Kaatscast: the Catskills' premier podcast!
June 23, 2020

The Quarry Fox: and Other Critters of the Wild Catskills

The Quarry Fox: and Other Critters of the Wild Catskills

In The Quarry Fox, Leslie T. Sharpe chronicles the seasons and the vibrant wildlife of a landscape she cherishes, offering her keen insights in an engaging narrative that celebrates the splendor of the natural world. From crafty foxes and hibernating bears to vulnerable monarch butterflies, The Quarry Fox explores the creatures of the Great Western Catskills in loving, lyrical detail.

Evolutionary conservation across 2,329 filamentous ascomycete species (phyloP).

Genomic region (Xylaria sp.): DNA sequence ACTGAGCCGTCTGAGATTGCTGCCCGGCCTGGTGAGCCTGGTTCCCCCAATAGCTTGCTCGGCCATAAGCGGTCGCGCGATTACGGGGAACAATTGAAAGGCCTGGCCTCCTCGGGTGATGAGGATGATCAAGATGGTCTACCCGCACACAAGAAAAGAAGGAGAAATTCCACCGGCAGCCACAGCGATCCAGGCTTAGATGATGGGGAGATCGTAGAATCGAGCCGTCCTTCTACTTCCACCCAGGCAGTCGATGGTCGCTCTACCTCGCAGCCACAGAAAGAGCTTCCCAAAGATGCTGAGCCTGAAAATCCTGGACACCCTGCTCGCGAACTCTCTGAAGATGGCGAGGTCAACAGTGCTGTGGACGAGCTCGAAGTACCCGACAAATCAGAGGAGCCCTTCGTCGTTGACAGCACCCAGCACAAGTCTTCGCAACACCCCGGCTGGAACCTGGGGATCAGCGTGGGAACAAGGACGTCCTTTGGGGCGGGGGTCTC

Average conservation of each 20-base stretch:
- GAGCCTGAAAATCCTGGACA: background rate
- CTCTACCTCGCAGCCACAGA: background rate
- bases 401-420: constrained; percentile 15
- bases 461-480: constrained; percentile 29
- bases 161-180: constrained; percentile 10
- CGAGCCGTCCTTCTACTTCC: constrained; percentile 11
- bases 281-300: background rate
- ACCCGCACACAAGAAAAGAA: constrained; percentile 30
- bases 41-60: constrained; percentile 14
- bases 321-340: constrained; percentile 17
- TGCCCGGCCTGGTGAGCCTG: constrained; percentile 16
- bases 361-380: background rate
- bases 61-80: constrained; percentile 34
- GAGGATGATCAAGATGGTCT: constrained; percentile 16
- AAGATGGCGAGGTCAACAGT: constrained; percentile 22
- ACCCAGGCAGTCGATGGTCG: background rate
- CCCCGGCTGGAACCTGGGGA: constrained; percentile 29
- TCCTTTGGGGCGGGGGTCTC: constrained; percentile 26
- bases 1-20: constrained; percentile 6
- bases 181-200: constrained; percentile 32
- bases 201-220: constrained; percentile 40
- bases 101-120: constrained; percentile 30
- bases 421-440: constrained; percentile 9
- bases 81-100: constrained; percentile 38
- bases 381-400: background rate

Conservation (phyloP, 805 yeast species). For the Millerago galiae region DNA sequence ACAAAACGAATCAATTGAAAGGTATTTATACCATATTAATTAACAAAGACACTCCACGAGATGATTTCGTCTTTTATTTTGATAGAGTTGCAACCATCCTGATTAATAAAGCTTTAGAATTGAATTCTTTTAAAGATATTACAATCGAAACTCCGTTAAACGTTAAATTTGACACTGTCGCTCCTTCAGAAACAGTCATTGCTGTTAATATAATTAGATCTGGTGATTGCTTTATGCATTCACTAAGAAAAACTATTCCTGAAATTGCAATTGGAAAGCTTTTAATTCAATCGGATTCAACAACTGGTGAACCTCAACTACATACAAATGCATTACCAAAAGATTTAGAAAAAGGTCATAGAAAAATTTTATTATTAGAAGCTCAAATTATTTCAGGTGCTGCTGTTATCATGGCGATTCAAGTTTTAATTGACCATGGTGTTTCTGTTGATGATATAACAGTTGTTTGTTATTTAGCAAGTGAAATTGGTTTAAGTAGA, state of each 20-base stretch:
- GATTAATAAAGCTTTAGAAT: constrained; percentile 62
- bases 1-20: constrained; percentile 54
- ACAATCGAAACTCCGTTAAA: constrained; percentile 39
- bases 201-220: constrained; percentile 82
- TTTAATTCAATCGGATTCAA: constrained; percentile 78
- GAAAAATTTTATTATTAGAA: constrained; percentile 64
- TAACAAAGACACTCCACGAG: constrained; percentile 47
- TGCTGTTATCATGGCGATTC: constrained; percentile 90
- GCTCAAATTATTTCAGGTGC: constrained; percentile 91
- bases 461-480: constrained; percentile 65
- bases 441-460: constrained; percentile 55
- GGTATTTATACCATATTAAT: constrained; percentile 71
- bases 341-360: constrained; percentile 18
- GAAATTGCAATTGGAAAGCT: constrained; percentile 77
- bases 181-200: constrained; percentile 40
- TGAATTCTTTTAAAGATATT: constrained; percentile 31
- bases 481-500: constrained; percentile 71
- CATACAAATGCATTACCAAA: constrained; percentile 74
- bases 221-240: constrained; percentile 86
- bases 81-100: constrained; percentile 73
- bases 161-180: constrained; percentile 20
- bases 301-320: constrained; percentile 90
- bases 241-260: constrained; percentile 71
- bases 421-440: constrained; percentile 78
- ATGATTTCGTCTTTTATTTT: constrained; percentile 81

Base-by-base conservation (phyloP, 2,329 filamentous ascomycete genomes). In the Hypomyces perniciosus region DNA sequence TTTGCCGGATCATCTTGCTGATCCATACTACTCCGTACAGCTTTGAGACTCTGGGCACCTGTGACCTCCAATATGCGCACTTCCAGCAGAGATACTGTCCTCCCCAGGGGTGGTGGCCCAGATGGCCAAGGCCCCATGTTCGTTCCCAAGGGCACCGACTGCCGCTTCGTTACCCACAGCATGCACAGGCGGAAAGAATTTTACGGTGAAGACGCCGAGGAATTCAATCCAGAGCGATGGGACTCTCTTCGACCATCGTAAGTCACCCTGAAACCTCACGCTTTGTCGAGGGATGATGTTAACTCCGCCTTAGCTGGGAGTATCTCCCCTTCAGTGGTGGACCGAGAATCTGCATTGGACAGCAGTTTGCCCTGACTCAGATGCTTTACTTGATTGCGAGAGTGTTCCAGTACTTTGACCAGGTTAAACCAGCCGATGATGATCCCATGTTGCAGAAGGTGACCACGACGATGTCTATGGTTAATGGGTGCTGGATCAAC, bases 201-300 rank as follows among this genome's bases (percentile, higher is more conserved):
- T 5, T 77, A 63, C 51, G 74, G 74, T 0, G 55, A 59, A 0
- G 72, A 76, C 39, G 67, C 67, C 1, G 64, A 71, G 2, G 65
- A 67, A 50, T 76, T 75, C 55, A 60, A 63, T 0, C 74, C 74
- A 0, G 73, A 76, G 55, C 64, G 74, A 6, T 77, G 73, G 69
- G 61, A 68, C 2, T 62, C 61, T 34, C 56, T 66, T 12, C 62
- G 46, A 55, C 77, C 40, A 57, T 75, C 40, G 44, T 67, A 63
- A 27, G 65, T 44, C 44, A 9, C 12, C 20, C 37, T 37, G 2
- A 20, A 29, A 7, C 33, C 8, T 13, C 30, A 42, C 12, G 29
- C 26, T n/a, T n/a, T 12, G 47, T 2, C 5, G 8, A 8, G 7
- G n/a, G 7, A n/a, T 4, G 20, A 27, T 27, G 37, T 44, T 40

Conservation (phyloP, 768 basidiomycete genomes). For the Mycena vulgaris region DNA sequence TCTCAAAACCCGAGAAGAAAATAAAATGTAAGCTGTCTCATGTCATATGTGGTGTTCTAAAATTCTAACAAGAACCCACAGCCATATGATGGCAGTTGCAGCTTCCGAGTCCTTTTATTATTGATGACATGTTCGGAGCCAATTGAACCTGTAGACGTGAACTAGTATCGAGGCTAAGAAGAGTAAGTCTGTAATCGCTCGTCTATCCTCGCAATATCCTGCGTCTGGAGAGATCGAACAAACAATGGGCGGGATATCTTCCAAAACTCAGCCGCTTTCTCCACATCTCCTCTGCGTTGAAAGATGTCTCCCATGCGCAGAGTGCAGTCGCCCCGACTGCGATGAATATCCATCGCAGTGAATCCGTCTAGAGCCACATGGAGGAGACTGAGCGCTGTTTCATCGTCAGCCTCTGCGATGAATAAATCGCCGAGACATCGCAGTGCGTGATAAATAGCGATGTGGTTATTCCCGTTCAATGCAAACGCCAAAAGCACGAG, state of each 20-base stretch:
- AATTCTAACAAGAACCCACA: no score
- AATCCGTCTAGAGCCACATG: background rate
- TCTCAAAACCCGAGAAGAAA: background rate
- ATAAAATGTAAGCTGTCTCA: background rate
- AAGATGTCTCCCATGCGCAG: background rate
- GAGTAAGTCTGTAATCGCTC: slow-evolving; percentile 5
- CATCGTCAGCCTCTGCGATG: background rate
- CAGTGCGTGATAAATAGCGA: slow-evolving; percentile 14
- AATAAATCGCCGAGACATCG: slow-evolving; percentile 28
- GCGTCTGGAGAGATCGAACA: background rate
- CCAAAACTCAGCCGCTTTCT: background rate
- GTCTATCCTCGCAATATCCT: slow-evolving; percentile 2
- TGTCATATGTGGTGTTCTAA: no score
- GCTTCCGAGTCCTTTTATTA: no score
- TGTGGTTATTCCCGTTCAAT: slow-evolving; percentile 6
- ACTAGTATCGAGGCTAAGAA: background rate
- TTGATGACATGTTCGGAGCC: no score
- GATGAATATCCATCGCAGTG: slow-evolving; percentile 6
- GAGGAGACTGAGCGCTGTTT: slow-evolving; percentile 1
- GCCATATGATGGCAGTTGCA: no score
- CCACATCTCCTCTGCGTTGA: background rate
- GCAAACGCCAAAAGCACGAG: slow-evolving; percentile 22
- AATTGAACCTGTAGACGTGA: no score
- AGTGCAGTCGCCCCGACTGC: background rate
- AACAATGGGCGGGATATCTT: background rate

Heir to John Burroughs, who tramped through these mountains more than a hundred years before her, Sharpe revisits the meadows, creeks, and bobcat dens, and invites us to come along for the trek.

The Quarry Fox is now an audiobook, published by Silver Hollow Audio and available wherever audiobooks are found. In this episode, we present chapter 4: "Natural Beauties." Enjoy!

Thanks to the Central Catskills Chamber of Commerce for their support of this podcast. 

--- Support this podcast: https://anchor.fm/kaatscast/support

Transcript